Holy Writer and Time
Ezekiel tells us who he is and where he was living in the opening verses of the book, “Now it came to pass in the thirtieth year, in the fourth month, on the fifth day of the month, as I was among the captives by the River Chebar, that the heavens were opened and I saw visions of God. On the fifth day of the month, which was in the fifth year of King Jehoiachin’s captivity, the word of the LORD came expressly to Ezekiel the priest, the son of Buzi, in the land of the Chaldeans by the River Chebar; and the hand of the LORD was upon him there” (Ezekiel 1:1-3).
Ezekiel was one of the many prominent Jews who were taken to Babylon by Nebuchadnezzar after the rebellion of Jehoiakim and Jehoiachin in 597 BC (1:1ff; 33:21; 40:1; 2 Kings 24:10-16; 2 Chronicles 36:9f). This date is the reference point which is continually referred to throughout the book of Ezekiel: “And it came to pass in the twelfth year of our captivity, in the tenth month, on the fifth day of the month, that one who had escaped from Jerusalem came to me and said, ‘The city has been captured!’” (Ezekiel 33:21).
Ezekiel was married (24:18) and lived in his own house near the river Chebar, in Tel-abib (3:15; 8:1). Though his message largely fell on disbelieving ears (3:7; 33:32), Ezekiel must have been a respected man, for we are told that the elders of the Jews often gathered at his home (8:1; 14:1; 20:1).
In the fifth year of his captivity he was called directly by God in a magnificent vision of four beasts and four wheels (1:4-21). Ezekiel prophesied at the same time as Daniel, who was taken to Babylon in 605 BC, and Jeremiah, who remained in Jerusalem during the captivity and witnessed the destruction of Jerusalem in 586 BC, eleven years into the captivity of Ezekiel.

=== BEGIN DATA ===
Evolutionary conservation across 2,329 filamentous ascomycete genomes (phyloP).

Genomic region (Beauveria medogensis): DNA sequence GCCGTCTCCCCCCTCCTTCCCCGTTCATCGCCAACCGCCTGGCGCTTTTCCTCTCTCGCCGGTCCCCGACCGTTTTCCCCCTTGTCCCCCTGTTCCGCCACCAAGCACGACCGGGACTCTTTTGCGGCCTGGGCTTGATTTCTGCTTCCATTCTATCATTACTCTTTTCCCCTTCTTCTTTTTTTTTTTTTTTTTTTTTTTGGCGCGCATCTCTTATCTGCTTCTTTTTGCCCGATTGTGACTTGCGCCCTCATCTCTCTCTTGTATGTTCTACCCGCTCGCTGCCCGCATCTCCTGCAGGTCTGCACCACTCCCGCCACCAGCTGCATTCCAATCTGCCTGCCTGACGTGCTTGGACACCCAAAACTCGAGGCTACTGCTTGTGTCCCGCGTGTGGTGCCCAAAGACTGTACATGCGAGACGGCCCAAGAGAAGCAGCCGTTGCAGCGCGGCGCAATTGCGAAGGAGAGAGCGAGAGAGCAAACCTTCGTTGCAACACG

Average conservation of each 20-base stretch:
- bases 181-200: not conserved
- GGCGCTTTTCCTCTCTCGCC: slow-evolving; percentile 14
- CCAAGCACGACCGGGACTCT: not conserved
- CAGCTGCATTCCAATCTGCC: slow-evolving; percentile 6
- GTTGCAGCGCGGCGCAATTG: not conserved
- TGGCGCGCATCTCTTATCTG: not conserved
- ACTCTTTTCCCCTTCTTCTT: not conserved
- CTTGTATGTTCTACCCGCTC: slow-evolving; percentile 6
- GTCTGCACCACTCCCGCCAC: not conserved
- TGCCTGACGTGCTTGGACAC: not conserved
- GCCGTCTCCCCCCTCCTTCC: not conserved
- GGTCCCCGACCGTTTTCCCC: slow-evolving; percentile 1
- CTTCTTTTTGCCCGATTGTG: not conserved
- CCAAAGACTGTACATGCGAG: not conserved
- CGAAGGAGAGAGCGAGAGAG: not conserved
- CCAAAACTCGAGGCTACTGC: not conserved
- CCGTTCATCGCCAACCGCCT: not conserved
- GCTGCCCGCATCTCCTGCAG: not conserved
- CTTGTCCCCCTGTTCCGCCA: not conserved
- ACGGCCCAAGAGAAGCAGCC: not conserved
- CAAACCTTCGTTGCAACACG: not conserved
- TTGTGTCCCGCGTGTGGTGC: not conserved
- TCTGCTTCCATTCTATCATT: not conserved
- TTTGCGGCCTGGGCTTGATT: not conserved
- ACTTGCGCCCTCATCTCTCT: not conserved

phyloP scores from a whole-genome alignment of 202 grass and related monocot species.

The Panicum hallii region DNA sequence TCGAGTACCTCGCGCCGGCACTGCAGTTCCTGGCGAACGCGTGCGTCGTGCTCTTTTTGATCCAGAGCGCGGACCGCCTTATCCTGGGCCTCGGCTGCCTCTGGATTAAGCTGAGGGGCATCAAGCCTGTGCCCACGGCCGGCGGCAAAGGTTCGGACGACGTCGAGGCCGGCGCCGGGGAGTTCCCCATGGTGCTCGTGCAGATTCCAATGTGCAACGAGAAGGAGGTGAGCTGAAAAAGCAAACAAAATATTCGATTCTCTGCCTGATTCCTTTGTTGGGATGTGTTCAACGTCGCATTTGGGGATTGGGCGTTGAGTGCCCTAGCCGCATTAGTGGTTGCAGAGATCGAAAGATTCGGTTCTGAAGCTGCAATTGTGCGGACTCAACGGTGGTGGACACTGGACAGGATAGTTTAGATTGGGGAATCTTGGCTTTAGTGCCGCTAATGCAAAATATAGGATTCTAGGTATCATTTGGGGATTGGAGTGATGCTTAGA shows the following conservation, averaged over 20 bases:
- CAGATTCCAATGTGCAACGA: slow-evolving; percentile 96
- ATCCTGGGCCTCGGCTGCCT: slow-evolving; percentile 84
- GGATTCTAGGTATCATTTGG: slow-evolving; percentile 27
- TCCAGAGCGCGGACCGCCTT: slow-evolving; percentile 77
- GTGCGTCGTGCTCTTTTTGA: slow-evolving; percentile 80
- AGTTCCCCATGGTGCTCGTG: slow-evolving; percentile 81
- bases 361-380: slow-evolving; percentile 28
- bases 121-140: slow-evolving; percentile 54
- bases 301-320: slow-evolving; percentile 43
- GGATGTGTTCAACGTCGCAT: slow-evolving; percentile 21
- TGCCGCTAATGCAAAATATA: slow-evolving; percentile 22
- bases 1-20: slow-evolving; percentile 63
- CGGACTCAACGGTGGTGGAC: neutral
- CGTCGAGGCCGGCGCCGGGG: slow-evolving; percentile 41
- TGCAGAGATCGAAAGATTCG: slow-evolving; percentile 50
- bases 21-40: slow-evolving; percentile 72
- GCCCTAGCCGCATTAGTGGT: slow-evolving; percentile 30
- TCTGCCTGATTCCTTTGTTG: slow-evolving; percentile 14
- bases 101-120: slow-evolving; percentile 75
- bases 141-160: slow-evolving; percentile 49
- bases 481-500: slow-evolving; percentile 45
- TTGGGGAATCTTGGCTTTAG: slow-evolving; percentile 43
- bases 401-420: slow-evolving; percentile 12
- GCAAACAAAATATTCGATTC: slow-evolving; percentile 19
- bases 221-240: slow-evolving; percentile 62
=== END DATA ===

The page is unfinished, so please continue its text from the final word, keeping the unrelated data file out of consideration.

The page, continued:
Ezekiel was thirty years old when he was called to be a prophet, which means that he was taken into captivity at age twenty-five, and was active as a prophet for at least twenty two years.
Generally speaking, the message of Ezekiel is one of judgment and destruction and can be divided into two periods surrounding the destruction of Jerusalem in 586 BC. Before the destruction of Jerusalem his message was one of judgment against the Jewish nation, as he pointed out that the city of Jerusalem and the temple would not be preserved. He encouraged the people to recognize their sin and turn to the LORD in repentance. Ezekiel proclaimed: “‘Therefore I will judge you, O house of Israel, every one according to his ways,’ says the Lord GOD. ‘Repent, and turn from all your transgressions, so that iniquity will not be your ruin. Cast away from you all the transgressions which you have committed, and get yourselves a new heart and a new spirit. For why should you die, O house of Israel? For I have no pleasure in the death of one who dies,’ says the Lord GOD. ‘Therefore turn and live!’” (Ezekiel 18:30-32).
Because Ezekiel was proclaiming that the city of Jerusalem would soon be destroyed, you can imagine that his message was not a popular one among the Jewish exiles. His hearers were stubborn, unbelieving and even idolatrous, in spite of being so richly blessed in their country of exile. He faced trouble with false prophets (chapter 13), and was called upon to convince the Jews in captivity, not only that Judah would be judged and Jerusalem destroyed, but also of the necessity of this judgment. In order to illustrate Israel’s loss at this destruction the LORD took Ezekiel’s wife. When she died God demanded that the prophet suppress his sorrow while showing the people that this loss was to be for them a picture of the loss of Jerusalem (24:15-27).